Nipping at the heels of these three vendors with their backup software products are new and existing players such as CommVault, Innovation Data Processing (IDP), and Legato. CommVault's Galaxy 4.1 recently grabbed a Gold award for Storage magazine's "Best Storage Products of 2002" with two cutting edge features. One was its ability to view all backup media from a logical view as opposed to a physical device view that many of its competitors do. The other was how it backed up to disk. Unlike many of its competitors that back up data sequentially, and consequentially will run slower when backing up to disk, it backs up data to disk randomly, thereby capitalizing the inherent strength of disk.
While a disk performs better when data is randomly scattered on the disk, just the opposite is true with tape: It performs better when the data is laid out sequentially. For example, take the following two number sequences: 2 4 1 7 9 3 6 5 8 and 1 2 3 4 5 6 7 8 9--a disk would read the first set of numbers faster than tape.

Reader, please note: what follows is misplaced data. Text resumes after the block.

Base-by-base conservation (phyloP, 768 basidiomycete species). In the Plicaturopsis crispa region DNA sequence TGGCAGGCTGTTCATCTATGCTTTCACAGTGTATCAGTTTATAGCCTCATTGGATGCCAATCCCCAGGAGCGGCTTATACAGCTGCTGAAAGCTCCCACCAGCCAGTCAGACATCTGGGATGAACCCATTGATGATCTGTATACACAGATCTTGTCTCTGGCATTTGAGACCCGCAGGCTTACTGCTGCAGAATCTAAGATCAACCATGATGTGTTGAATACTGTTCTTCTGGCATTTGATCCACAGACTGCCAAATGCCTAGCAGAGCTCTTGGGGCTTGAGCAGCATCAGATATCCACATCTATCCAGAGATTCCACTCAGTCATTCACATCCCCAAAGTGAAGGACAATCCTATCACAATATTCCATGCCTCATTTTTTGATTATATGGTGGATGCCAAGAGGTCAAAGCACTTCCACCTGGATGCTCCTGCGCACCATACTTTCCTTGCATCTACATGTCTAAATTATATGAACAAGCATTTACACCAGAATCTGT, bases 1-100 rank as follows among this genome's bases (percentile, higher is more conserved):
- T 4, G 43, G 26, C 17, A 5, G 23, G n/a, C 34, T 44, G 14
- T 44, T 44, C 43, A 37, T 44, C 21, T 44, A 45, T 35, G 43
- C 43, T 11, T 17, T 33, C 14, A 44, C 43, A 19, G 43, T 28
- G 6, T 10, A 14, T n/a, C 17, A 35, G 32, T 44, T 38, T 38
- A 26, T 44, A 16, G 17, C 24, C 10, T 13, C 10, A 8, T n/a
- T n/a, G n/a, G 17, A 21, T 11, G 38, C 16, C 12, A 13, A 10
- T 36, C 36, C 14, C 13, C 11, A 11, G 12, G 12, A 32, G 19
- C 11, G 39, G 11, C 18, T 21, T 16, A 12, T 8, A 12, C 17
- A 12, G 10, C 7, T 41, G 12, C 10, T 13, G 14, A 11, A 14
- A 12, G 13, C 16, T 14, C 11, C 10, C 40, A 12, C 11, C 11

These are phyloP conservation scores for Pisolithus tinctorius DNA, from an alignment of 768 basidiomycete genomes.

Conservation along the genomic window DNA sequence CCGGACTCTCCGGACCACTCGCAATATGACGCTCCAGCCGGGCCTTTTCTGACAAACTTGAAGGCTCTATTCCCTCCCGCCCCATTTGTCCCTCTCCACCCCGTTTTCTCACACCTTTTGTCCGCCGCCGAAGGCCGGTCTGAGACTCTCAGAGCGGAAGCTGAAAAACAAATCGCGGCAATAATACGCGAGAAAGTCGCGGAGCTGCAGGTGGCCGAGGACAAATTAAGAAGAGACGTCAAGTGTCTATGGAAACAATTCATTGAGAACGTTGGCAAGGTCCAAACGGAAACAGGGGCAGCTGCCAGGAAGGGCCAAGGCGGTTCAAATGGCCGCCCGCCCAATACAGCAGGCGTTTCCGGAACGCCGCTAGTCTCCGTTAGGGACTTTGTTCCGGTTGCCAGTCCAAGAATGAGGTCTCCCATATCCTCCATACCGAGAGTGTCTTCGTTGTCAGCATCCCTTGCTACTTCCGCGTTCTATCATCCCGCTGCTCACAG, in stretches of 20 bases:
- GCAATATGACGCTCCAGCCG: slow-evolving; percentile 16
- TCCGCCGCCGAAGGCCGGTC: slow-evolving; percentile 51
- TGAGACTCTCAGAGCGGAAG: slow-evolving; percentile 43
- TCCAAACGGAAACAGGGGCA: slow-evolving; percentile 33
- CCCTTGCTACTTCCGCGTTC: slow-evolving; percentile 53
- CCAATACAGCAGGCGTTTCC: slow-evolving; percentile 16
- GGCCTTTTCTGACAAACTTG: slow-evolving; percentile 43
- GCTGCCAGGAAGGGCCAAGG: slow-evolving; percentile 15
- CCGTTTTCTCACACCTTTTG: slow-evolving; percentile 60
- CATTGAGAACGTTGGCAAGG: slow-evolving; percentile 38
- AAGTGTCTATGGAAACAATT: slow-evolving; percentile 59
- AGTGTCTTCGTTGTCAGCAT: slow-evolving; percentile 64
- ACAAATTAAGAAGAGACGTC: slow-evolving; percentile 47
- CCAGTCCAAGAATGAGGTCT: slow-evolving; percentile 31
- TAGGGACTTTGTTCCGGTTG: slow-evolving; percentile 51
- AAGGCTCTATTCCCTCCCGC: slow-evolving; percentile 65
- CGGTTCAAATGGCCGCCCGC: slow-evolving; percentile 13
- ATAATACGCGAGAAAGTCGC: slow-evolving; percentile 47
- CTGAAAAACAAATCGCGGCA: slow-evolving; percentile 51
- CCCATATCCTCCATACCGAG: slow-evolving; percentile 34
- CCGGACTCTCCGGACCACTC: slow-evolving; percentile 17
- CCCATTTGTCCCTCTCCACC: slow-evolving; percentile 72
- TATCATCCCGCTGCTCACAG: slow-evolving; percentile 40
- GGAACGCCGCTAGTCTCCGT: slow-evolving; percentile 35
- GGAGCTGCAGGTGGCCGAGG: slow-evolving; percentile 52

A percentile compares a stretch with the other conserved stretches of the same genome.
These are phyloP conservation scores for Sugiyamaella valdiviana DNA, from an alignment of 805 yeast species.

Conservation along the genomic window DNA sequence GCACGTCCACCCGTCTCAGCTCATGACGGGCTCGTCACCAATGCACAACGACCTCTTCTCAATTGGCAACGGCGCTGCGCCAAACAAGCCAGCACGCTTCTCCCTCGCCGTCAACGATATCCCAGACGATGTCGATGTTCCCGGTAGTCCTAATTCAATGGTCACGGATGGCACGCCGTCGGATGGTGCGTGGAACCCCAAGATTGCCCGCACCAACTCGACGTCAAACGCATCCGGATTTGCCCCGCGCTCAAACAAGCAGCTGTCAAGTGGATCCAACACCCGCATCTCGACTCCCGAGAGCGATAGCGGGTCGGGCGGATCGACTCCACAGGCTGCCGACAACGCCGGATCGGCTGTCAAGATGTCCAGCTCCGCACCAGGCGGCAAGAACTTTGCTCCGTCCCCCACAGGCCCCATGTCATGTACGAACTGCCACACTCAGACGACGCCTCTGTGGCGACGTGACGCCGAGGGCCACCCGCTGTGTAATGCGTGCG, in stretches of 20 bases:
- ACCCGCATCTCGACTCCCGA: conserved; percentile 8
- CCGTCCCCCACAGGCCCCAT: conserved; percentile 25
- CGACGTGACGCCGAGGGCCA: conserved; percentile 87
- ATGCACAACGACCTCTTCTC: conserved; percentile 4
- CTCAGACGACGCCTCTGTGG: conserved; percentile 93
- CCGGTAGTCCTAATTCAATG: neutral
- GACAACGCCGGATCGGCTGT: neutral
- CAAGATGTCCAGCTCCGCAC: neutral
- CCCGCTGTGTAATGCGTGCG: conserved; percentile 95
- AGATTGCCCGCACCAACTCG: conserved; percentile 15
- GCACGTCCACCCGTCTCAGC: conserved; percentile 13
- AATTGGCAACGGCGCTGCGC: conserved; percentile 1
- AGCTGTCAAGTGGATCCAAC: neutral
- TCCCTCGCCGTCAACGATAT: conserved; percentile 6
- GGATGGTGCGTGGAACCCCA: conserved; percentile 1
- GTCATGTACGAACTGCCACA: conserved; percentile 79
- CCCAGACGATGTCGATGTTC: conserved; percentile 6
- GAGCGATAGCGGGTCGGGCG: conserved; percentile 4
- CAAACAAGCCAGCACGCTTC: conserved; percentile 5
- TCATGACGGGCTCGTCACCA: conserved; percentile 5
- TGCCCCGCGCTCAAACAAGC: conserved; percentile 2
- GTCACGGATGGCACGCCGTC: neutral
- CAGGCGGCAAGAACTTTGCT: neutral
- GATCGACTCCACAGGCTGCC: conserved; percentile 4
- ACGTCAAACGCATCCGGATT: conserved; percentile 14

IDP offers the FDR/Upstream product. It's one of the few other products on the market that offers organizations the ability to manage their open systems and mainframe backups with a single product. It includes extensive support for Windows, Novell, Unix and Linux platforms and it may even be configured to use ESCON and FICON connected network channel cards that provide a mechanism for connecting open systems to IBM mainframes.
Legato also offers a variety of other options in addition to its core Networker product to ensure uptime and availability. Its add-on Octopussy product provides real-time data replication for Windows servers without the use of specialized or proprietary hardware. Its SnapImage module provides the ability for Sun Solaris and HP-UX operating systems to use NDMP to perform block-level image backups for large file servers.
This was first published in March 2003